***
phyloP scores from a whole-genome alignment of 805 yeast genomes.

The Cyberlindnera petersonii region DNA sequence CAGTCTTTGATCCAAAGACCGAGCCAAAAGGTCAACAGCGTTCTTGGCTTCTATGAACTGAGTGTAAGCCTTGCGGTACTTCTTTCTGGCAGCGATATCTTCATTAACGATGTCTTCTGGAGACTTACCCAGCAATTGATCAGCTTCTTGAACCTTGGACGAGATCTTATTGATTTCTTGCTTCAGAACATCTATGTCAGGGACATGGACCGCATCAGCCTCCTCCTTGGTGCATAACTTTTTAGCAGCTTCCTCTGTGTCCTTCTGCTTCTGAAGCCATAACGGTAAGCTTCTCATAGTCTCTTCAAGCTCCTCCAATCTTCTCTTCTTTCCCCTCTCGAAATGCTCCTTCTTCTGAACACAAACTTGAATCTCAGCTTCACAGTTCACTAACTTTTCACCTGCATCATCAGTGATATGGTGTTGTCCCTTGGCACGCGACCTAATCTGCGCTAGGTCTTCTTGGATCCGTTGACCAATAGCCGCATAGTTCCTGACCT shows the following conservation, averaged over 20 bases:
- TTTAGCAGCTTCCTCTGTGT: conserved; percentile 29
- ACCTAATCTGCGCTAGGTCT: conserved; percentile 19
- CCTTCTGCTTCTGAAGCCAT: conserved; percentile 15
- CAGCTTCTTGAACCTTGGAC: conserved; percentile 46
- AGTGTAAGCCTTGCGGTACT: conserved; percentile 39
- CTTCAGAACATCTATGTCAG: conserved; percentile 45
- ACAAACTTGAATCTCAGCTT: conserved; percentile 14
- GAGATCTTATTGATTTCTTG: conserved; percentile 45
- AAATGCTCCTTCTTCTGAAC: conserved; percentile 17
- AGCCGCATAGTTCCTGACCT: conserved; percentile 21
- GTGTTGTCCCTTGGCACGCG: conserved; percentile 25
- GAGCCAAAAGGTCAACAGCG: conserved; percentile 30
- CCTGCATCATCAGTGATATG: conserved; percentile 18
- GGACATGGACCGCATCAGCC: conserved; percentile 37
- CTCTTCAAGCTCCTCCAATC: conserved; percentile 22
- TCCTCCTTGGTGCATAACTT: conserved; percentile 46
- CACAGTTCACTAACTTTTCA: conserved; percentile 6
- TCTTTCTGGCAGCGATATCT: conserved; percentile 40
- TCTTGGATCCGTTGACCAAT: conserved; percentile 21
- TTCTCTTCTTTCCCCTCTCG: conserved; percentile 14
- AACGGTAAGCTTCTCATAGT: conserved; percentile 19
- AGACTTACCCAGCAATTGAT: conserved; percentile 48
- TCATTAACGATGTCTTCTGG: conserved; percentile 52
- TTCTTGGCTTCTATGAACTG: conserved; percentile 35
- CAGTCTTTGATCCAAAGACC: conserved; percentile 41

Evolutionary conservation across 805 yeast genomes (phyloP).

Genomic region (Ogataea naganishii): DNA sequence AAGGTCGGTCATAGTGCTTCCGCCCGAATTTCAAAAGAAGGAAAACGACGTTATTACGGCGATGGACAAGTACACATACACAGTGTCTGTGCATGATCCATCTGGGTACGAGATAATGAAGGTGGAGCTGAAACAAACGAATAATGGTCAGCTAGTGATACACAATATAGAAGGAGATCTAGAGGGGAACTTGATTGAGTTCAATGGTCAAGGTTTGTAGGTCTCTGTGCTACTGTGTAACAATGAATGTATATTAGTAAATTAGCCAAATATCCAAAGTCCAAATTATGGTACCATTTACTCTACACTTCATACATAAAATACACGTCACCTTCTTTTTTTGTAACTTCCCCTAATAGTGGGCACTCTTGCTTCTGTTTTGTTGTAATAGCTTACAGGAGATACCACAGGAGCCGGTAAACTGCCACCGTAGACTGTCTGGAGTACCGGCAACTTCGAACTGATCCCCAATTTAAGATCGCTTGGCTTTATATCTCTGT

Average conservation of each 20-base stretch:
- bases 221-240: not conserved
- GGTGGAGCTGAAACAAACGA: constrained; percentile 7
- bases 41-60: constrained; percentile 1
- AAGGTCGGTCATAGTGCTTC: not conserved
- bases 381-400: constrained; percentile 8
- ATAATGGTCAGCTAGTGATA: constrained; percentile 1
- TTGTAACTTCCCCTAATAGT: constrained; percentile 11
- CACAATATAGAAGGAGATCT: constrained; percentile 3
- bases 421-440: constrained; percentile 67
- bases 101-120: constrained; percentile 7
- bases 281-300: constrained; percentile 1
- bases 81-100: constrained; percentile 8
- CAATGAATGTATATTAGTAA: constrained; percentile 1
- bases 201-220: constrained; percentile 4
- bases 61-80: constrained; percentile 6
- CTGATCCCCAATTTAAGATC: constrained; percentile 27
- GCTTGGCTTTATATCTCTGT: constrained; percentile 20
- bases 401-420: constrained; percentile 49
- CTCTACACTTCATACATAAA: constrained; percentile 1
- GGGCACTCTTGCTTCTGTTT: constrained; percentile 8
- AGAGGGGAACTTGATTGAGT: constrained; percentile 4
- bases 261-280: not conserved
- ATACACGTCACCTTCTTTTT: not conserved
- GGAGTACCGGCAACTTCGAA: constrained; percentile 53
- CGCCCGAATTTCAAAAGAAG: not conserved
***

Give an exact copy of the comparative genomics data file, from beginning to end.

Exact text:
phyloP scores from a whole-genome alignment of 805 yeast genomes.

The Cyberlindnera petersonii region DNA sequence CAGTCTTTGATCCAAAGACCGAGCCAAAAGGTCAACAGCGTTCTTGGCTTCTATGAACTGAGTGTAAGCCTTGCGGTACTTCTTTCTGGCAGCGATATCTTCATTAACGATGTCTTCTGGAGACTTACCCAGCAATTGATCAGCTTCTTGAACCTTGGACGAGATCTTATTGATTTCTTGCTTCAGAACATCTATGTCAGGGACATGGACCGCATCAGCCTCCTCCTTGGTGCATAACTTTTTAGCAGCTTCCTCTGTGTCCTTCTGCTTCTGAAGCCATAACGGTAAGCTTCTCATAGTCTCTTCAAGCTCCTCCAATCTTCTCTTCTTTCCCCTCTCGAAATGCTCCTTCTTCTGAACACAAACTTGAATCTCAGCTTCACAGTTCACTAACTTTTCACCTGCATCATCAGTGATATGGTGTTGTCCCTTGGCACGCGACCTAATCTGCGCTAGGTCTTCTTGGATCCGTTGACCAATAGCCGCATAGTTCCTGACCT shows the following conservation, averaged over 20 bases:
- TTTAGCAGCTTCCTCTGTGT: conserved; percentile 29
- ACCTAATCTGCGCTAGGTCT: conserved; percentile 19
- CCTTCTGCTTCTGAAGCCAT: conserved; percentile 15
- CAGCTTCTTGAACCTTGGAC: conserved; percentile 46
- AGTGTAAGCCTTGCGGTACT: conserved; percentile 39
- CTTCAGAACATCTATGTCAG: conserved; percentile 45
- ACAAACTTGAATCTCAGCTT: conserved; percentile 14
- GAGATCTTATTGATTTCTTG: conserved; percentile 45
- AAATGCTCCTTCTTCTGAAC: conserved; percentile 17
- AGCCGCATAGTTCCTGACCT: conserved; percentile 21
- GTGTTGTCCCTTGGCACGCG: conserved; percentile 25
- GAGCCAAAAGGTCAACAGCG: conserved; percentile 30
- CCTGCATCATCAGTGATATG: conserved; percentile 18
- GGACATGGACCGCATCAGCC: conserved; percentile 37
- CTCTTCAAGCTCCTCCAATC: conserved; percentile 22
- TCCTCCTTGGTGCATAACTT: conserved; percentile 46
- CACAGTTCACTAACTTTTCA: conserved; percentile 6
- TCTTTCTGGCAGCGATATCT: conserved; percentile 40
- TCTTGGATCCGTTGACCAAT: conserved; percentile 21
- TTCTCTTCTTTCCCCTCTCG: conserved; percentile 14
- AACGGTAAGCTTCTCATAGT: conserved; percentile 19
- AGACTTACCCAGCAATTGAT: conserved; percentile 48
- TCATTAACGATGTCTTCTGG: conserved; percentile 52
- TTCTTGGCTTCTATGAACTG: conserved; percentile 35
- CAGTCTTTGATCCAAAGACC: conserved; percentile 41

Evolutionary conservation across 805 yeast genomes (phyloP).

Genomic region (Ogataea naganishii): DNA sequence AAGGTCGGTCATAGTGCTTCCGCCCGAATTTCAAAAGAAGGAAAACGACGTTATTACGGCGATGGACAAGTACACATACACAGTGTCTGTGCATGATCCATCTGGGTACGAGATAATGAAGGTGGAGCTGAAACAAACGAATAATGGTCAGCTAGTGATACACAATATAGAAGGAGATCTAGAGGGGAACTTGATTGAGTTCAATGGTCAAGGTTTGTAGGTCTCTGTGCTACTGTGTAACAATGAATGTATATTAGTAAATTAGCCAAATATCCAAAGTCCAAATTATGGTACCATTTACTCTACACTTCATACATAAAATACACGTCACCTTCTTTTTTTGTAACTTCCCCTAATAGTGGGCACTCTTGCTTCTGTTTTGTTGTAATAGCTTACAGGAGATACCACAGGAGCCGGTAAACTGCCACCGTAGACTGTCTGGAGTACCGGCAACTTCGAACTGATCCCCAATTTAAGATCGCTTGGCTTTATATCTCTGT

Average conservation of each 20-base stretch:
- bases 221-240: not conserved
- GGTGGAGCTGAAACAAACGA: constrained; percentile 7
- bases 41-60: constrained; percentile 1
- AAGGTCGGTCATAGTGCTTC: not conserved
- bases 381-400: constrained; percentile 8
- ATAATGGTCAGCTAGTGATA: constrained; percentile 1
- TTGTAACTTCCCCTAATAGT: constrained; percentile 11
- CACAATATAGAAGGAGATCT: constrained; percentile 3
- bases 421-440: constrained; percentile 67
- bases 101-120: constrained; percentile 7
- bases 281-300: constrained; percentile 1
- bases 81-100: constrained; percentile 8
- CAATGAATGTATATTAGTAA: constrained; percentile 1
- bases 201-220: constrained; percentile 4
- bases 61-80: constrained; percentile 6
- CTGATCCCCAATTTAAGATC: constrained; percentile 27
- GCTTGGCTTTATATCTCTGT: constrained; percentile 20
- bases 401-420: constrained; percentile 49
- CTCTACACTTCATACATAAA: constrained; percentile 1
- GGGCACTCTTGCTTCTGTTT: constrained; percentile 8
- AGAGGGGAACTTGATTGAGT: constrained; percentile 4
- bases 261-280: not conserved
- ATACACGTCACCTTCTTTTT: not conserved
- GGAGTACCGGCAACTTCGAA: constrained; percentile 53
- CGCCCGAATTTCAAAAGAAG: not conserved